A Soothing and Delicious Chili Recipe
Chili is one of my favorite meals to prepare in the winter months. There’s just something comforting and satisfying about a nice, hot bowl of chili on a cold and snowy day, and having the aroma of spices and simmering vegetables and meat filling the house. It’s also a great way to make use of inexpensive meat, beans and other items from your freezer and pantry while still enjoying something delicious and healthy.
The following recipe is one I’ve tweaked and experimented with quite a bit these past few months. My mother has a small farm, and this past Fall we had one of her very large (we’re talking over 400 pounds) pigs slaughtered, so there’s been plenty of wonderful pasture-raised pork to eat up and share! I wanted to come up with a good chili recipe to use up some of my copious packages of ground pork, and this recipe really does the trick. Combining the ground pork with brown rice, white beans, vegetables and spices makes for a great meal that’ll feed a crowd – perhaps for that Super Bowl party you’ve got coming up in a few weeks? Why not give this recipe a try and see for yourself!
Winter White Pork Chili – The Recipe
Whether or not you use lard, or the fat after browning the pork, to saute your vegetables in depends on your taste, and also how much fat the pork gives off while cooking. When I last prepared this recipe, I found my pork was quite lean so I was best using lard I had previously rendered – from the same exact pig, in fact! This gave the recipe a really wonderful flavor and cooked the vegetables beautifully. See my note after the recipe regarding lard in cooking and why I prefer it for recipes such as this one.
If you don’t like brown rice you can of course substitute white. But I prefer brown rice for its nuttier flavor and of course, better nutritional value.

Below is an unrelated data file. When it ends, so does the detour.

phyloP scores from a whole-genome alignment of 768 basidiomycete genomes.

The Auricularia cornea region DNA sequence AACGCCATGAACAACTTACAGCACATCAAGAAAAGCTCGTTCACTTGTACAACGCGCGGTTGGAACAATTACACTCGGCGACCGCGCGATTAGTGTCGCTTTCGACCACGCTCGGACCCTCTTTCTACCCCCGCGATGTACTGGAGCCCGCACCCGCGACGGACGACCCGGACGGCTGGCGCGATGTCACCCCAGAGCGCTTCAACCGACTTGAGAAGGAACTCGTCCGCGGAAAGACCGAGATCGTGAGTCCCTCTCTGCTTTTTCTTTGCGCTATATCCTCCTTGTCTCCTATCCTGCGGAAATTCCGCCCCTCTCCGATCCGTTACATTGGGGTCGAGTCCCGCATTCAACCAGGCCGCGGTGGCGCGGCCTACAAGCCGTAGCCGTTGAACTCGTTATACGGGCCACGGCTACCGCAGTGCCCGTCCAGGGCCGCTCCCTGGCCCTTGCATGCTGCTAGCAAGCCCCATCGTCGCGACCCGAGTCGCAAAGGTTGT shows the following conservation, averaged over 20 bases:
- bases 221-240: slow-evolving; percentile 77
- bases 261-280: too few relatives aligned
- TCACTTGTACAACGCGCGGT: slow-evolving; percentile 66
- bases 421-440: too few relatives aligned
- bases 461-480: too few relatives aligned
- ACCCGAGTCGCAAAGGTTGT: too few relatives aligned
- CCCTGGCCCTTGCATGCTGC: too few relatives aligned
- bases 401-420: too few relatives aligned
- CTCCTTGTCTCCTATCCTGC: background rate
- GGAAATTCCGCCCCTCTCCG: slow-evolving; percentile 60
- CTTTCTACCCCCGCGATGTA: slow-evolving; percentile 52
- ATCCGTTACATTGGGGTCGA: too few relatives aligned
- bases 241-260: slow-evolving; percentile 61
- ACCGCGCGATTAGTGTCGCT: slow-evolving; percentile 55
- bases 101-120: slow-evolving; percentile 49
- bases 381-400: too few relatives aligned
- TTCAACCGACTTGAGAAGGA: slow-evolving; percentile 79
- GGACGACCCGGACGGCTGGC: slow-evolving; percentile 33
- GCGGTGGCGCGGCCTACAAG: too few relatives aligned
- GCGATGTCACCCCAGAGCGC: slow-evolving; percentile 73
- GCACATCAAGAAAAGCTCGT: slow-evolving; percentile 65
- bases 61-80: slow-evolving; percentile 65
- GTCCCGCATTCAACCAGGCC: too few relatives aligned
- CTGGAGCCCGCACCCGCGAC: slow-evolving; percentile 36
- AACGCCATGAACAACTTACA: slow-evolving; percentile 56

- Serves: 8
- Prep Time:
- Total Time:
- 2 lb ground pork
- 2 tablespoons high quality (not supermarket) lard
- 1 yellow onion – chopped
- 3 garlic cloves – minced
- 2 parsnips – peeled and chopped
- 1 yellow bell pepper – chopped
- 2 cups cooked white beans
- 9 oz. frozen (or canned and drained) corn kernels
- 3 cups chicken broth
- 2 tsp ground cumin
- 3 chipotle peppers in Adobo sauce (to taste) – chopped
- 1 cup uncooked brown rice
- Cayenne pepper
- Hot sauce
- Fresh chopped parsley
- Shreeded cheese (optional)
Prepare and chop all vegetables so they are ready to add to the chili.
Don’t Be Afraid of Cooking With Lard
If your lard is from the right source, it’s actually good for you.
Lard and pork fat have gotten very bad reputations in today’s health-conscious society. And it is true that the so-called “lard” sold in supermarkets is loaded with hydrogenated fats to improve its shelf-life and not what I’d recommend. But if you have a source of pork fat from pigs which have been fed a proper, healthy diet and pasture raised (so that their fat is rich in nutrients such as Vitamin E and Omega 3 fatty acids), then you should absolutely make use of it by rendering your own lard. It’s a simple process that just takes a little time and patience, yet the cooking results are well worth it. Any good baker will tell you that nothing beats lard for making flaky, flavorful pastry crusts, and I’ve found lard to be the best hands down for frying, be it making french fries, battered fish, or a fried pork chop for dinner.
Making use of pork fat for preparing lard is also a fine way of embracing the “head-to-tail” ideal of never wasting any part of an animal which has given its life for your dinner table. Our recently-slaughtered pig gave us about 80 pounds of pure fat – why waste this wonderful resource? Besides making lard, it is also useful for mixing in to learner ground meats (such as venison) to make them tastier and better for cooking.
To learn more about cooking with and rendering lard, you might wish to read these articles: